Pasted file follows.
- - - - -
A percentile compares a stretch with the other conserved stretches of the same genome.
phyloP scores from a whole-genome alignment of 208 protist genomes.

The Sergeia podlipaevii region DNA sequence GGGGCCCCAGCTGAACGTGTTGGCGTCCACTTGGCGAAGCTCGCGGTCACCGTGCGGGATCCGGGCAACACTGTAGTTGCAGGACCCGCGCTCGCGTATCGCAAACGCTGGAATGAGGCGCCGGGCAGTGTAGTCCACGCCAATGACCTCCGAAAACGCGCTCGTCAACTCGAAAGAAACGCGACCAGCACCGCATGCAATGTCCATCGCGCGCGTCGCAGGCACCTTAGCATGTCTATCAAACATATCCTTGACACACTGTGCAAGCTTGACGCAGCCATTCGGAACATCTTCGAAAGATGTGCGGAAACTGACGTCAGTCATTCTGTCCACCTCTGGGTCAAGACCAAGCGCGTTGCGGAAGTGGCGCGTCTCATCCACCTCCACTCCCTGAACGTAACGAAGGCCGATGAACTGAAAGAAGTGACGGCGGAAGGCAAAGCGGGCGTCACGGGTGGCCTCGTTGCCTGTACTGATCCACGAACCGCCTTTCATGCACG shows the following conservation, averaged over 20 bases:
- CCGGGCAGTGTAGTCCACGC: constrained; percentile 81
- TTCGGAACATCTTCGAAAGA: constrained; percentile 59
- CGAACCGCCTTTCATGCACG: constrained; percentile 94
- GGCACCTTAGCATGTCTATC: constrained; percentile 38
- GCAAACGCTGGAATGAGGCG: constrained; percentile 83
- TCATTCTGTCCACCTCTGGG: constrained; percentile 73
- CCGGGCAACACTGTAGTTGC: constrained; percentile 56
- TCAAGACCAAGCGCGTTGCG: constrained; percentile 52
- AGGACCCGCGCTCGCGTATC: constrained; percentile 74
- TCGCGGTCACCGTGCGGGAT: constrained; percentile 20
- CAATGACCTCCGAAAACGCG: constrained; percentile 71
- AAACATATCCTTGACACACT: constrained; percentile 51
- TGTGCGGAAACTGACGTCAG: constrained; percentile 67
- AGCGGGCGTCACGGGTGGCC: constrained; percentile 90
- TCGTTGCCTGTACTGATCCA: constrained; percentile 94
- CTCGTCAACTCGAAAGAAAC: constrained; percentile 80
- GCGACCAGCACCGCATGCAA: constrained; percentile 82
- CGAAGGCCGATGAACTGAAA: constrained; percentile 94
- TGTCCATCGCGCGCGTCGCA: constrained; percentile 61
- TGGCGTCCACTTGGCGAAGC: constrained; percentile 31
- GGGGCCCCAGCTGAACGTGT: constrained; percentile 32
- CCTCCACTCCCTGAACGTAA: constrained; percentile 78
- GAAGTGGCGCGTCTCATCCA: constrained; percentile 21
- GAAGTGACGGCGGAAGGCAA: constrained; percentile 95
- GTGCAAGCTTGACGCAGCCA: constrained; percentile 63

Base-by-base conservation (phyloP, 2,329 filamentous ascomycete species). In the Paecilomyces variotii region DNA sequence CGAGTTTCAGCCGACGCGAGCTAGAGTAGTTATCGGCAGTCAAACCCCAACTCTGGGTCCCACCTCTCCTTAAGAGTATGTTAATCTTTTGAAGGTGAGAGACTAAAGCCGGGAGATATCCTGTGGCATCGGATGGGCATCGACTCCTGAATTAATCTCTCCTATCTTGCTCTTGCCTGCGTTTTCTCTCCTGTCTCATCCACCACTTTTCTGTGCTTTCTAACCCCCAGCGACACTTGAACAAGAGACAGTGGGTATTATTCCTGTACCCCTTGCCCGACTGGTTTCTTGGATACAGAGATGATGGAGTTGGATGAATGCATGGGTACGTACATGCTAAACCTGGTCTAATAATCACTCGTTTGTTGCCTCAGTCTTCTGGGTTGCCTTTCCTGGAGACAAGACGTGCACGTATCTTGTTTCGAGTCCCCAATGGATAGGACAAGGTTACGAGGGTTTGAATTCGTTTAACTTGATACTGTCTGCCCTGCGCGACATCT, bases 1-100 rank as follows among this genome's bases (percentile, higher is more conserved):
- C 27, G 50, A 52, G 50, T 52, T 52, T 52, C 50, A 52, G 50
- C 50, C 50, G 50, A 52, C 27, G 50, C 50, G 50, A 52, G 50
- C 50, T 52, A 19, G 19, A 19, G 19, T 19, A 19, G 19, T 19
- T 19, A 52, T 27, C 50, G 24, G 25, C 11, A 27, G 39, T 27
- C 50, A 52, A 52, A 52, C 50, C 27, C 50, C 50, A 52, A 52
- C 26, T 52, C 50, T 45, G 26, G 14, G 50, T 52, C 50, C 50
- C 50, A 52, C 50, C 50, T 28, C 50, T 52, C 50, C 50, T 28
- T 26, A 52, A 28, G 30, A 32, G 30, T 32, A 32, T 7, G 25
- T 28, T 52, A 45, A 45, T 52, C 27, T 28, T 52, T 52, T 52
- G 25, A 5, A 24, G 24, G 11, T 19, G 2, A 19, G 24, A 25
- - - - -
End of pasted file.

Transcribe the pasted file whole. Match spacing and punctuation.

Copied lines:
A percentile compares a stretch with the other conserved stretches of the same genome.
phyloP scores from a whole-genome alignment of 208 protist genomes.

The Sergeia podlipaevii region DNA sequence GGGGCCCCAGCTGAACGTGTTGGCGTCCACTTGGCGAAGCTCGCGGTCACCGTGCGGGATCCGGGCAACACTGTAGTTGCAGGACCCGCGCTCGCGTATCGCAAACGCTGGAATGAGGCGCCGGGCAGTGTAGTCCACGCCAATGACCTCCGAAAACGCGCTCGTCAACTCGAAAGAAACGCGACCAGCACCGCATGCAATGTCCATCGCGCGCGTCGCAGGCACCTTAGCATGTCTATCAAACATATCCTTGACACACTGTGCAAGCTTGACGCAGCCATTCGGAACATCTTCGAAAGATGTGCGGAAACTGACGTCAGTCATTCTGTCCACCTCTGGGTCAAGACCAAGCGCGTTGCGGAAGTGGCGCGTCTCATCCACCTCCACTCCCTGAACGTAACGAAGGCCGATGAACTGAAAGAAGTGACGGCGGAAGGCAAAGCGGGCGTCACGGGTGGCCTCGTTGCCTGTACTGATCCACGAACCGCCTTTCATGCACG shows the following conservation, averaged over 20 bases:
- CCGGGCAGTGTAGTCCACGC: constrained; percentile 81
- TTCGGAACATCTTCGAAAGA: constrained; percentile 59
- CGAACCGCCTTTCATGCACG: constrained; percentile 94
- GGCACCTTAGCATGTCTATC: constrained; percentile 38
- GCAAACGCTGGAATGAGGCG: constrained; percentile 83
- TCATTCTGTCCACCTCTGGG: constrained; percentile 73
- CCGGGCAACACTGTAGTTGC: constrained; percentile 56
- TCAAGACCAAGCGCGTTGCG: constrained; percentile 52
- AGGACCCGCGCTCGCGTATC: constrained; percentile 74
- TCGCGGTCACCGTGCGGGAT: constrained; percentile 20
- CAATGACCTCCGAAAACGCG: constrained; percentile 71
- AAACATATCCTTGACACACT: constrained; percentile 51
- TGTGCGGAAACTGACGTCAG: constrained; percentile 67
- AGCGGGCGTCACGGGTGGCC: constrained; percentile 90
- TCGTTGCCTGTACTGATCCA: constrained; percentile 94
- CTCGTCAACTCGAAAGAAAC: constrained; percentile 80
- GCGACCAGCACCGCATGCAA: constrained; percentile 82
- CGAAGGCCGATGAACTGAAA: constrained; percentile 94
- TGTCCATCGCGCGCGTCGCA: constrained; percentile 61
- TGGCGTCCACTTGGCGAAGC: constrained; percentile 31
- GGGGCCCCAGCTGAACGTGT: constrained; percentile 32
- CCTCCACTCCCTGAACGTAA: constrained; percentile 78
- GAAGTGGCGCGTCTCATCCA: constrained; percentile 21
- GAAGTGACGGCGGAAGGCAA: constrained; percentile 95
- GTGCAAGCTTGACGCAGCCA: constrained; percentile 63

Base-by-base conservation (phyloP, 2,329 filamentous ascomycete species). In the Paecilomyces variotii region DNA sequence CGAGTTTCAGCCGACGCGAGCTAGAGTAGTTATCGGCAGTCAAACCCCAACTCTGGGTCCCACCTCTCCTTAAGAGTATGTTAATCTTTTGAAGGTGAGAGACTAAAGCCGGGAGATATCCTGTGGCATCGGATGGGCATCGACTCCTGAATTAATCTCTCCTATCTTGCTCTTGCCTGCGTTTTCTCTCCTGTCTCATCCACCACTTTTCTGTGCTTTCTAACCCCCAGCGACACTTGAACAAGAGACAGTGGGTATTATTCCTGTACCCCTTGCCCGACTGGTTTCTTGGATACAGAGATGATGGAGTTGGATGAATGCATGGGTACGTACATGCTAAACCTGGTCTAATAATCACTCGTTTGTTGCCTCAGTCTTCTGGGTTGCCTTTCCTGGAGACAAGACGTGCACGTATCTTGTTTCGAGTCCCCAATGGATAGGACAAGGTTACGAGGGTTTGAATTCGTTTAACTTGATACTGTCTGCCCTGCGCGACATCT, bases 1-100 rank as follows among this genome's bases (percentile, higher is more conserved):
- C 27, G 50, A 52, G 50, T 52, T 52, T 52, C 50, A 52, G 50
- C 50, C 50, G 50, A 52, C 27, G 50, C 50, G 50, A 52, G 50
- C 50, T 52, A 19, G 19, A 19, G 19, T 19, A 19, G 19, T 19
- T 19, A 52, T 27, C 50, G 24, G 25, C 11, A 27, G 39, T 27
- C 50, A 52, A 52, A 52, C 50, C 27, C 50, C 50, A 52, A 52
- C 26, T 52, C 50, T 45, G 26, G 14, G 50, T 52, C 50, C 50
- C 50, A 52, C 50, C 50, T 28, C 50, T 52, C 50, C 50, T 28
- T 26, A 52, A 28, G 30, A 32, G 30, T 32, A 32, T 7, G 25
- T 28, T 52, A 45, A 45, T 52, C 27, T 28, T 52, T 52, T 52
- G 25, A 5, A 24, G 24, G 11, T 19, G 2, A 19, G 24, A 25